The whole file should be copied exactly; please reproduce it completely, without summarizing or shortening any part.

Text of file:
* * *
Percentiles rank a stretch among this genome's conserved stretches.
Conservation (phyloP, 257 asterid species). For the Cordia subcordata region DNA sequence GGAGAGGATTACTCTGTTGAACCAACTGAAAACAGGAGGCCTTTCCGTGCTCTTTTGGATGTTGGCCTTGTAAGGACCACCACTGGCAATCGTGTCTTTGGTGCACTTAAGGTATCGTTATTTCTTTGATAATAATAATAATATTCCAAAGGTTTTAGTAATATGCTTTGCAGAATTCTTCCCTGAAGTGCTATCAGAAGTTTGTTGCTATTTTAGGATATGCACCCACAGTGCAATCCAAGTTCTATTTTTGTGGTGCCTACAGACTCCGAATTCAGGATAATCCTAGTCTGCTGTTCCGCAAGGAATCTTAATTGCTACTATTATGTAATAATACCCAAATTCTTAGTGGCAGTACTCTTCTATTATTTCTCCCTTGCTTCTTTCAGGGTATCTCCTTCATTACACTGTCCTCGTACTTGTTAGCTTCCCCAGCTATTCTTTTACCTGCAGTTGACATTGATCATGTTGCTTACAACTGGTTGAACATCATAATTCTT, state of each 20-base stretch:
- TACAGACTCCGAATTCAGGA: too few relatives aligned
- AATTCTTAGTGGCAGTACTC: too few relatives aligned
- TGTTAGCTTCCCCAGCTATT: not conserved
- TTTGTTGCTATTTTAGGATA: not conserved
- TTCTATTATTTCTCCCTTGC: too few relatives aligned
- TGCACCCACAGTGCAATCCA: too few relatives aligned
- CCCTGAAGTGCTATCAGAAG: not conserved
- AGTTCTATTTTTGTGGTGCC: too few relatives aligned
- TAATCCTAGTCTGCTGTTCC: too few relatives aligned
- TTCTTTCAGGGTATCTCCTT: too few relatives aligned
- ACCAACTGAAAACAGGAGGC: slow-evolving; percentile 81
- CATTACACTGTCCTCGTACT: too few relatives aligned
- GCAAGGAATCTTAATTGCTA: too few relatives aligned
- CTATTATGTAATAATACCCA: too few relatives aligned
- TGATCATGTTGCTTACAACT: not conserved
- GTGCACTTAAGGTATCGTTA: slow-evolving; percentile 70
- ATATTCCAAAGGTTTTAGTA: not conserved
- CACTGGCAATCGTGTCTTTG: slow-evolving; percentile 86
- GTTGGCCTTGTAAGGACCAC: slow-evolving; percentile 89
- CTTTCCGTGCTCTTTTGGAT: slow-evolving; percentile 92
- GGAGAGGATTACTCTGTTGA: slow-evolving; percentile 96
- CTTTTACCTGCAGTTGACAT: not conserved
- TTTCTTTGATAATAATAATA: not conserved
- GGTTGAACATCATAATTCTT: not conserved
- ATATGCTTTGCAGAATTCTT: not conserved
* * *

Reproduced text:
Percentiles rank a stretch among this genome's conserved stretches.
Conservation (phyloP, 257 asterid species). For the Cordia subcordata region DNA sequence GGAGAGGATTACTCTGTTGAACCAACTGAAAACAGGAGGCCTTTCCGTGCTCTTTTGGATGTTGGCCTTGTAAGGACCACCACTGGCAATCGTGTCTTTGGTGCACTTAAGGTATCGTTATTTCTTTGATAATAATAATAATATTCCAAAGGTTTTAGTAATATGCTTTGCAGAATTCTTCCCTGAAGTGCTATCAGAAGTTTGTTGCTATTTTAGGATATGCACCCACAGTGCAATCCAAGTTCTATTTTTGTGGTGCCTACAGACTCCGAATTCAGGATAATCCTAGTCTGCTGTTCCGCAAGGAATCTTAATTGCTACTATTATGTAATAATACCCAAATTCTTAGTGGCAGTACTCTTCTATTATTTCTCCCTTGCTTCTTTCAGGGTATCTCCTTCATTACACTGTCCTCGTACTTGTTAGCTTCCCCAGCTATTCTTTTACCTGCAGTTGACATTGATCATGTTGCTTACAACTGGTTGAACATCATAATTCTT, state of each 20-base stretch:
- TACAGACTCCGAATTCAGGA: too few relatives aligned
- AATTCTTAGTGGCAGTACTC: too few relatives aligned
- TGTTAGCTTCCCCAGCTATT: not conserved
- TTTGTTGCTATTTTAGGATA: not conserved
- TTCTATTATTTCTCCCTTGC: too few relatives aligned
- TGCACCCACAGTGCAATCCA: too few relatives aligned
- CCCTGAAGTGCTATCAGAAG: not conserved
- AGTTCTATTTTTGTGGTGCC: too few relatives aligned
- TAATCCTAGTCTGCTGTTCC: too few relatives aligned
- TTCTTTCAGGGTATCTCCTT: too few relatives aligned
- ACCAACTGAAAACAGGAGGC: slow-evolving; percentile 81
- CATTACACTGTCCTCGTACT: too few relatives aligned
- GCAAGGAATCTTAATTGCTA: too few relatives aligned
- CTATTATGTAATAATACCCA: too few relatives aligned
- TGATCATGTTGCTTACAACT: not conserved
- GTGCACTTAAGGTATCGTTA: slow-evolving; percentile 70
- ATATTCCAAAGGTTTTAGTA: not conserved
- CACTGGCAATCGTGTCTTTG: slow-evolving; percentile 86
- GTTGGCCTTGTAAGGACCAC: slow-evolving; percentile 89
- CTTTCCGTGCTCTTTTGGAT: slow-evolving; percentile 92
- GGAGAGGATTACTCTGTTGA: slow-evolving; percentile 96
- CTTTTACCTGCAGTTGACAT: not conserved
- TTTCTTTGATAATAATAATA: not conserved
- GGTTGAACATCATAATTCTT: not conserved
- ATATGCTTTGCAGAATTCTT: not conserved